try {
      rangeCheck(index, size);
      return doActualRemove(index);
    } finally {
      sl.unlock(stamp);
    }
  }

  private int doActualRemove(int index) {
    int oldValue = arr[index];

    int numMoved = size - index - 1;
    if (numMoved > 0)
      System.arraycopy(arr, index + 1, arr, index, numMoved);
    arr[--size] = 0;

    return oldValue;
  }

  private static void rangeCheck(int index, int size) {
    if (index >= size)
      throw new IndexOutOfBoundsException(
          "Index: " + index + ", Size: " + size);
  }
}

Regards

Heinz
--
Dr Heinz M. Kabutz (PhD CompSci)
Author of "The Java(tm) Specialists' Newsletter"
Sun/Oracle Java Champion since 2005
JavaOne Rock Star Speaker 2012
http://www.javaspecialists.eu
Tel: +30 69 75 595 262
Skype: kabutz

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Re: StampedLock happens-before with tryOptimisticRead()

Nitsan Wakart-2
Hi,
Even if the code is correct the comment is misleading. Volatile loads
are not the same as syncronized block entry. They may work in particular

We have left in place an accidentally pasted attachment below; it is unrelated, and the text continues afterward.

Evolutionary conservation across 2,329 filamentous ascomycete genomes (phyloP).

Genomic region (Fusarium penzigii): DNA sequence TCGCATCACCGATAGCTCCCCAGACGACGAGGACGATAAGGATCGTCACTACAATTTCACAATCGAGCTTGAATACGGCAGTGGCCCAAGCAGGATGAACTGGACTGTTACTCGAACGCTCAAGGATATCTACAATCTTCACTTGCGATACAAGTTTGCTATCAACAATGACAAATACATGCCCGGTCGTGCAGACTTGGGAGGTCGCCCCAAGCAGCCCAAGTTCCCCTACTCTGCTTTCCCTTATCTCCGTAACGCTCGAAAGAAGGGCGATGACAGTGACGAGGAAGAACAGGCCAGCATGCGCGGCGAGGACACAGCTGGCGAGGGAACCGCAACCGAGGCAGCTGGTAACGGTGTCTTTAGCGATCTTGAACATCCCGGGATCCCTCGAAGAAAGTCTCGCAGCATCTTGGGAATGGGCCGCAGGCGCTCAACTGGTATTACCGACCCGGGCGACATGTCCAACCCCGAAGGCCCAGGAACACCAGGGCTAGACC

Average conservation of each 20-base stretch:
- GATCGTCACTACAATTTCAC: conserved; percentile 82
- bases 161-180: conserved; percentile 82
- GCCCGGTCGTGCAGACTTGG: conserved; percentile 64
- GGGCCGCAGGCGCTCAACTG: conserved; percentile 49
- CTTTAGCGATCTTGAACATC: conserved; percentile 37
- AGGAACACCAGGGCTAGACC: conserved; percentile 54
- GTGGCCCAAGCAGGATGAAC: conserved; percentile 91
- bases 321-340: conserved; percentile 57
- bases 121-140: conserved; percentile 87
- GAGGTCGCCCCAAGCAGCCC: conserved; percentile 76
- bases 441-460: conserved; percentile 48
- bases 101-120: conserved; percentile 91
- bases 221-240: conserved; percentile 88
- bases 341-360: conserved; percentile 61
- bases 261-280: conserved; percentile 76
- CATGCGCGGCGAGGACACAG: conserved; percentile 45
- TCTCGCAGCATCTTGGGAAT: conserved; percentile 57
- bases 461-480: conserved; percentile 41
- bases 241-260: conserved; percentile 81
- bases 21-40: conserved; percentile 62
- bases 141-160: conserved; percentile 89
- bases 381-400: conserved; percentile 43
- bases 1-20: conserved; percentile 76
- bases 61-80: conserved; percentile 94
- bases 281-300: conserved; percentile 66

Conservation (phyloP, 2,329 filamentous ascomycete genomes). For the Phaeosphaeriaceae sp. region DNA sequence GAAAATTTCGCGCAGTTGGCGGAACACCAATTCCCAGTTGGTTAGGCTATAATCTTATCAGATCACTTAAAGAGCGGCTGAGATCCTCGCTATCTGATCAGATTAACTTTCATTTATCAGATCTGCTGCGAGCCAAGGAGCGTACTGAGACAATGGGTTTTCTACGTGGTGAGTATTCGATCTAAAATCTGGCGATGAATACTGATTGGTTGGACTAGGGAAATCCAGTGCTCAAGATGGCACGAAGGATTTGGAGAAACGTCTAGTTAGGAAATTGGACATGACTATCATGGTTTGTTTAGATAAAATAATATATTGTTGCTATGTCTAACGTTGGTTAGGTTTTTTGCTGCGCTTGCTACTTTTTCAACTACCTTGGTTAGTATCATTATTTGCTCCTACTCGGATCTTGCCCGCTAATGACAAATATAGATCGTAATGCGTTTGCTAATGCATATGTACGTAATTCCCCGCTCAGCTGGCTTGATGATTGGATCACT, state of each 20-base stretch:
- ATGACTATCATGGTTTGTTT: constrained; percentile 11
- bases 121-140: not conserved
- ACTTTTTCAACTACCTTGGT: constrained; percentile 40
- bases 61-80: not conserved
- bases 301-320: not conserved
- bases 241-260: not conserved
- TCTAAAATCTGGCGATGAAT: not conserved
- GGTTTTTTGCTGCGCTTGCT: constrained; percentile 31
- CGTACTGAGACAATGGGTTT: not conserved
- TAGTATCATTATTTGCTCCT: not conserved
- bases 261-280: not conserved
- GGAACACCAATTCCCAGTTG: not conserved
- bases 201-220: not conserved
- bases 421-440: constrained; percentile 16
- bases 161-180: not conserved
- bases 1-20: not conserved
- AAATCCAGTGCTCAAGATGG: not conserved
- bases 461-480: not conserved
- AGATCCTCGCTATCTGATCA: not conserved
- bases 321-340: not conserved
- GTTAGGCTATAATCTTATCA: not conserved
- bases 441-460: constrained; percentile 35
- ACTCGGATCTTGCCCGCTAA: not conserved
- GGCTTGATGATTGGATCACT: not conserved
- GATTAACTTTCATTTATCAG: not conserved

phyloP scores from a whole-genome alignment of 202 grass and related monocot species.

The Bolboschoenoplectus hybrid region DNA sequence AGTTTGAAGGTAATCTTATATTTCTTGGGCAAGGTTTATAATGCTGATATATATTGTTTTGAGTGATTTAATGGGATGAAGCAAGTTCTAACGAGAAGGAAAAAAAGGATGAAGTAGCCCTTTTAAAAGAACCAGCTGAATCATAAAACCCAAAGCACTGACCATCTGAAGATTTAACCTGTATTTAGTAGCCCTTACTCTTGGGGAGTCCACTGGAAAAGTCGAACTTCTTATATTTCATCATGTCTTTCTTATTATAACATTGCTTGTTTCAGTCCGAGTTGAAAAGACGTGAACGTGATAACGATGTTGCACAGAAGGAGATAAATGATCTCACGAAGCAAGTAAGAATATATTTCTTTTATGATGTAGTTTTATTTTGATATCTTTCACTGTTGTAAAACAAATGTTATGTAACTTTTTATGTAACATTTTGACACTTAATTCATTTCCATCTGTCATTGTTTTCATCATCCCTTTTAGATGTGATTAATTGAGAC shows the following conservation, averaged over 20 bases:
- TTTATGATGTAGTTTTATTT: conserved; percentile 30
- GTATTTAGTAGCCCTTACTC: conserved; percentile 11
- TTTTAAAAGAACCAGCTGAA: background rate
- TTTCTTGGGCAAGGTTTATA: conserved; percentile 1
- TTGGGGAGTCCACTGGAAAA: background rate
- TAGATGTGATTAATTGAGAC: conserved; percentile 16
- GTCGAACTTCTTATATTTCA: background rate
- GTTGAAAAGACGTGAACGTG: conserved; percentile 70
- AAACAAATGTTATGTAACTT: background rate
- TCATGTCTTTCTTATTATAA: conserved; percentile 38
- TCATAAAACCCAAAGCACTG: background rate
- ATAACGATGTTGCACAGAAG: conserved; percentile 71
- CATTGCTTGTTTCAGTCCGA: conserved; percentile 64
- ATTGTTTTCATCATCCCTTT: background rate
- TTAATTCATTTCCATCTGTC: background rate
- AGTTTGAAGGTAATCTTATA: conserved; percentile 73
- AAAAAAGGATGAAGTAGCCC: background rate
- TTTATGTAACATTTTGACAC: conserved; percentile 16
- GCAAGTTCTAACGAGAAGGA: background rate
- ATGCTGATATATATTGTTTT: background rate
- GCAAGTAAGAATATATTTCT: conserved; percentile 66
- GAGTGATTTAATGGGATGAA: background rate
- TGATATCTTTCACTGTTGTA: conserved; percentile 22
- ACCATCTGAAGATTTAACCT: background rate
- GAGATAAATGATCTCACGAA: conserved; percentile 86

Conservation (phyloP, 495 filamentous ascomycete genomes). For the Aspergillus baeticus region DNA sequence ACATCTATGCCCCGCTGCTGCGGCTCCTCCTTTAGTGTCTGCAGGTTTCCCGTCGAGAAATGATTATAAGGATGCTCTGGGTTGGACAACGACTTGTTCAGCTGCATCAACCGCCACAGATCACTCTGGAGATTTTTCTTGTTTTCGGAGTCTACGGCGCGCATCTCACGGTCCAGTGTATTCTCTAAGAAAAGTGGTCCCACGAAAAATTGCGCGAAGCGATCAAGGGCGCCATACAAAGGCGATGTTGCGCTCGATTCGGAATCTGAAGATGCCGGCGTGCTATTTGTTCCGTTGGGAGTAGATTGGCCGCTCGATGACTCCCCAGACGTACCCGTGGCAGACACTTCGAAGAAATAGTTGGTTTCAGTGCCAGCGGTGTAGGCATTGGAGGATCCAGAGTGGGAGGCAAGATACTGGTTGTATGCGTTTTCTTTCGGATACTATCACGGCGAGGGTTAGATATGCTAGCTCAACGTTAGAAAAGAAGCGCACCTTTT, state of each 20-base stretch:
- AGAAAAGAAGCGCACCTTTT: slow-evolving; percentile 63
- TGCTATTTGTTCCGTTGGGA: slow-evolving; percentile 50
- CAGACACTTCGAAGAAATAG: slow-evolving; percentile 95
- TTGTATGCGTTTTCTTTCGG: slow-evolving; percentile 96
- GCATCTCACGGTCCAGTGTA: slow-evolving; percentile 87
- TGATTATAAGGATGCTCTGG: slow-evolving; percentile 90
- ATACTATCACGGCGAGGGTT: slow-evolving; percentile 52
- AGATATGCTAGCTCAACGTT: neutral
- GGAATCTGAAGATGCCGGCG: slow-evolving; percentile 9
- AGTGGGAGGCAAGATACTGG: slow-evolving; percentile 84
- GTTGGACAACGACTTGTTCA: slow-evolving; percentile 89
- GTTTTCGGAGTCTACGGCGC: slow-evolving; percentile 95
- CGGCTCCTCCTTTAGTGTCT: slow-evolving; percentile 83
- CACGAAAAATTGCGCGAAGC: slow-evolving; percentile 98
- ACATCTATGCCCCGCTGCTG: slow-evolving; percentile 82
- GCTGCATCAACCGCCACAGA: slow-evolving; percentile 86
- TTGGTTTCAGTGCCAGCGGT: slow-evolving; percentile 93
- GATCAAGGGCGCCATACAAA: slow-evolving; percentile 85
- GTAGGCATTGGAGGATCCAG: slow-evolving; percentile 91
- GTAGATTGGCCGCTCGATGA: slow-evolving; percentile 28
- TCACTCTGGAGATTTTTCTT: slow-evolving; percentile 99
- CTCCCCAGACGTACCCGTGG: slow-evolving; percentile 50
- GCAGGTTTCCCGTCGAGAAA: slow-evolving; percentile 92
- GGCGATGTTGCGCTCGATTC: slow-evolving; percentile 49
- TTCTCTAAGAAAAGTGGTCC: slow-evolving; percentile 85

usecases as a cheap replacement, but that is context sensitive. The
"volatile read of a field written in a synchronized block" idiom is
appropriate in this case if size was volatile, but that cannot be
generalized as the comment suggests. (E.g. Size read is not volatile,
this implies for instance that if I were to change it to a long this
code will be broken. If I were to add writes to the mix they can get
reordered etc)

But I don't believe the code is correct. Because the value returned by
tryOptimisticRead is never used it can be eliminated after inlining, at
that point the fence/barrier is also notionally gone. See here: